BRUSSELS (AP) — The European Union on Monday ratcheted up pressure on Belarus by agreeing to slap new sanctions on President Alexander Lukashenko’s regime and others accused of helping him wage a “hybrid attack” against the bloc using migrants.
The 27-country EU has already imposed four sets of sanctions on the Belarus authorities and senior officials over the disputed election in August last year that returned Lukashenko to office and the security crackdown on peaceful protesters that followed.
But as tensions mount on the Belarus border with EU members Poland, Latvia and Lithuania, the bloc’s foreign ministers extended those measures to add airlines, travel agents and others accused of helping to bring migrants to Minsk.
“Today’s decision reflects the determination by the European Union to stand up to the instrumentalization of migrants for political purposes. We are pushing back on this inhuman and illegal practice,” EU foreign policy chief Josep Borrell said in a statement.
EU headquarters said the bloc “will now be able to target individuals and entities organizing or contributing to activities by the Lukashenko regime that facilitate illegal crossing of the EU’s external borders.” A list of those to be hit by the asset freezes and travel bans is expected to be finalized in coming days.
The EU believes Lukashenko began luring migrants to Belarus in recent months as part of a retaliatory attack meant to destabilize the bloc. The EU has been deeply divided over how to manage migrants since well over 1 million people entered in 2015.
A few thousand migrants are stuck in makeshift camps in freezing weather after Poland reinforced its border with 15,000 soldiers, in addition to border guards and police. At least nine have died. Many people want to head further west, often to Germany.
Lukashenko brushed aside the threat of fresh EU measures.
“We will defend ourselves. That’s it, there’s nowhere to retreat further,” he was quoted as saying by the state news agency Belta.
Lukashenko also denied that his government has organized the migrant influx, saying that “it isn’t worth the effort,” and he insisted that the people involved are resisting Belarusian efforts to encourage them to return to their home countries.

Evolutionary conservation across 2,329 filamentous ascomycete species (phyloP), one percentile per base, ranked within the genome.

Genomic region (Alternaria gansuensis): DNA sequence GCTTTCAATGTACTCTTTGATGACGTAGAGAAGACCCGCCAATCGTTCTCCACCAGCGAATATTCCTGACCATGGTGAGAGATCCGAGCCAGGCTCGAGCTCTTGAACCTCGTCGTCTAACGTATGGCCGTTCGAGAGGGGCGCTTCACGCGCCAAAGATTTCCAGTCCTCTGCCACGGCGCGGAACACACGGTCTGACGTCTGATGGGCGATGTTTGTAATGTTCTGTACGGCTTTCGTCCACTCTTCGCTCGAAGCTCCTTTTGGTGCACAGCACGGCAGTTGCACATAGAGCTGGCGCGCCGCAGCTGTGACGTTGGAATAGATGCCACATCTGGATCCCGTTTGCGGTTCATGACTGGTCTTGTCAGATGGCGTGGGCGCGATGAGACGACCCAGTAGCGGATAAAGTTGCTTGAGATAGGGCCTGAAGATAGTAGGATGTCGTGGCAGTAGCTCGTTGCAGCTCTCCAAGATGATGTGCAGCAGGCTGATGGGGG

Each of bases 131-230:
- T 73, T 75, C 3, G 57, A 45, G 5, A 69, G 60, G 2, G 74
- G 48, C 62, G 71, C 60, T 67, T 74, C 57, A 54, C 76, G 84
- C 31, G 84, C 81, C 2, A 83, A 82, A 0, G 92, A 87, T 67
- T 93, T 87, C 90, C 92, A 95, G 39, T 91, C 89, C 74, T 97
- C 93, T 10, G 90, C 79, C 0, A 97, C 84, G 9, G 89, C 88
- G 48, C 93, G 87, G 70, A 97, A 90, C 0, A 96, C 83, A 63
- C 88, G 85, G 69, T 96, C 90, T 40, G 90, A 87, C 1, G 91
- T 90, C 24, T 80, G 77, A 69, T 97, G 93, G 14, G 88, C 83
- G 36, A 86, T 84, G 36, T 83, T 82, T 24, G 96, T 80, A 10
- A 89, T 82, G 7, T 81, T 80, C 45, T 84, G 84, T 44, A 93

“These people, I must say, are very stubborn: no one wants to return. And understandably so: They have nowhere to come back to. They have no place to live there, they know there’s nothing to feed their children with. Moreover, some are simply afraid for their lives,” he said.
Asked about the danger that more sanctions might only make things worse, German Foreign Minister Heiko Maas said: “I don’t have the impression that Belarus behaves constructively without sanctions. That wasn’t the case in the past.”
“We are far from the end of the spiral of sanctions,” Maas added.
Belarus flag carrier Belavia is among the airlines likely to be hit, and Maas warned other companies to follow the example of Turkish Airlines by restricting flights to the Belarus capital.
“Those that don’t must expect tough sanctions. The situation is so dramatic that I can no longer rule out the denial of overflight rights or landing permission in the European area,” he said.
Lithuanian Foreign Minister Gabrielius Landsbergis said “we need to make Minsk airport a no-fly zone.” He said the EU must ensure that planes likely to be bringing in migrants bound for Europe “wouldn’t land in Minsk, or actually any Belarusian airport. It is very crucial to do that.”
The EU says that the authoritarian Belarusian regime has for months invited migrants to Minsk, many of them Iraqis and Syrians, with the promise of help to get them across the borders of the three countries, which form the eastern flank of both the 27-nation EU and NATO.
In response, the three are beefing up their borders. In an interview Sunday, Polish Prime Minister Mateusz Morawiecki said he and his two Baltic counterparts are discussing whether to call for emergency consultations at the NATO military alliance.
Numerous clashes and attempted crossings have been reported at the border, but under a state of emergency in Poland only the security forces have access, and the incidents are impossible to independently verify.
Daria Litvinova in Moscow and Geir Moulson in Berlin contributed to this report.